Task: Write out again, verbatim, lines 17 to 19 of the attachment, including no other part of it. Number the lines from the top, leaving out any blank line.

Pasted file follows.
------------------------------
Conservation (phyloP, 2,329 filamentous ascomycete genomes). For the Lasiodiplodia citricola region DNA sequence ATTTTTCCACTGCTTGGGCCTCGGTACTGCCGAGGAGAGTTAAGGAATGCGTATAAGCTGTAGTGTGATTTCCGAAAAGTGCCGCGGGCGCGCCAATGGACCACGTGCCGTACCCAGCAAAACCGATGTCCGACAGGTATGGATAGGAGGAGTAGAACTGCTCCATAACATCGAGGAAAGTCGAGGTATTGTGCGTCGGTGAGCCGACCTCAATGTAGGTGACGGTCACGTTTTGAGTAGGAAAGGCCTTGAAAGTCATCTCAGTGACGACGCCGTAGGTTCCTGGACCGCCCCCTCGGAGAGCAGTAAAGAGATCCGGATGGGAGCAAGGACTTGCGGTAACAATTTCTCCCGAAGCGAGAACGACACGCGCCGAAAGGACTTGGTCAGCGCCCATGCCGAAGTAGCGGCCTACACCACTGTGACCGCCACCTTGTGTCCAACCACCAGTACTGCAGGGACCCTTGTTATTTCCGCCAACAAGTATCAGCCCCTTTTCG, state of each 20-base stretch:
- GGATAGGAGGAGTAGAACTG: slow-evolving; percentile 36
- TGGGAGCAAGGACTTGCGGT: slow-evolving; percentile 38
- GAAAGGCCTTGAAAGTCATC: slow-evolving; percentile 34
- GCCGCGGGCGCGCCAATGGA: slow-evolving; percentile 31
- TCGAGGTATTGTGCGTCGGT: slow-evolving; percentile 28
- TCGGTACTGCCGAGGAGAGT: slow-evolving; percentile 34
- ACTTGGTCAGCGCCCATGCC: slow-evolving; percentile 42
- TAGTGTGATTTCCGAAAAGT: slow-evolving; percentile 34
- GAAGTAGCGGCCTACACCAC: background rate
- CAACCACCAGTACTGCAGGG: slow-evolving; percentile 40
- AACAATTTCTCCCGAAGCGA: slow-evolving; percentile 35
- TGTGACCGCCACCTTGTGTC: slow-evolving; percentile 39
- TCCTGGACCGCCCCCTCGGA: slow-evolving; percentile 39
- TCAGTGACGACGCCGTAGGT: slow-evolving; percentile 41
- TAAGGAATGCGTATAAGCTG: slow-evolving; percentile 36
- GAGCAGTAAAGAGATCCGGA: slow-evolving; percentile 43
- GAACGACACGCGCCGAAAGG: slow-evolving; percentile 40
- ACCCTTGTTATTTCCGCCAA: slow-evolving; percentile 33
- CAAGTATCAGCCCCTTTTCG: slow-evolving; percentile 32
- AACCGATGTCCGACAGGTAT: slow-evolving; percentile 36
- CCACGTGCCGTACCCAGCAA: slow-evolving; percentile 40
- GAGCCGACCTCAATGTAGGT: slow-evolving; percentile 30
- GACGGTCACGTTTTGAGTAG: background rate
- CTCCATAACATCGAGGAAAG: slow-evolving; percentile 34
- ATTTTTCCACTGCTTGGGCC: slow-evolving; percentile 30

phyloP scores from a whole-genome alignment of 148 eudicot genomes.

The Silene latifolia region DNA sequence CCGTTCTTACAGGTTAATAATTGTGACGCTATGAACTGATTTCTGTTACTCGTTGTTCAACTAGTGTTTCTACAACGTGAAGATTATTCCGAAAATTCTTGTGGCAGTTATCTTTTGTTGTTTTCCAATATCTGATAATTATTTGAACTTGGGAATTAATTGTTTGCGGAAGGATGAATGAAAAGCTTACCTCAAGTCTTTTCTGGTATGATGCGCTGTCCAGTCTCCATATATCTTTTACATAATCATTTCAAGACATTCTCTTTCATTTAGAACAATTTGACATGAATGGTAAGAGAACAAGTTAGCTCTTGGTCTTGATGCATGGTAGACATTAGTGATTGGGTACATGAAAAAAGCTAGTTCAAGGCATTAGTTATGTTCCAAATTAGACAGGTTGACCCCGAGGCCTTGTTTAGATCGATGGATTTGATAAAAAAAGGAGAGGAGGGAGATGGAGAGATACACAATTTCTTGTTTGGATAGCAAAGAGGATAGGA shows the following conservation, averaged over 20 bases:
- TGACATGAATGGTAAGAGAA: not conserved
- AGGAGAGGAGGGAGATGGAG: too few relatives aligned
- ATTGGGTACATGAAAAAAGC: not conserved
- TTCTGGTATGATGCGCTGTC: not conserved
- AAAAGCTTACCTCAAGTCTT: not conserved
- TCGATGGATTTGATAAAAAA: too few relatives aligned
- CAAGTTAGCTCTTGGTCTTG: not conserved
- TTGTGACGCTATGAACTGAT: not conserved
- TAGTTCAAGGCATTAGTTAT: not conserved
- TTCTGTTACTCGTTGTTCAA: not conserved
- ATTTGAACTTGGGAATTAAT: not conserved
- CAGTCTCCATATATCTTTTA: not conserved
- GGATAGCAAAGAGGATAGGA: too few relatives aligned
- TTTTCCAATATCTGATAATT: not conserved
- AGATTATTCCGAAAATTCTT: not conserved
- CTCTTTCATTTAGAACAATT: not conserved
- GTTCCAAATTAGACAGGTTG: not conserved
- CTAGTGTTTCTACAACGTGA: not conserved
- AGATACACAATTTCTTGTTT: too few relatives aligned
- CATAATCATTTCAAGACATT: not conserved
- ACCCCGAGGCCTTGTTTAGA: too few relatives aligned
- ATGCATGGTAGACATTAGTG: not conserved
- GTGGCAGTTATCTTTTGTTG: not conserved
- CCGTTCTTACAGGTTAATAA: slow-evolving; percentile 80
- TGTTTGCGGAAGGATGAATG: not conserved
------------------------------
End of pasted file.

- GAGCAGTAAAGAGATCCGGA: slow-evolving; percentile 43
- GAACGACACGCGCCGAAAGG: slow-evolving; percentile 40
- ACCCTTGTTATTTCCGCCAA: slow-evolving; percentile 33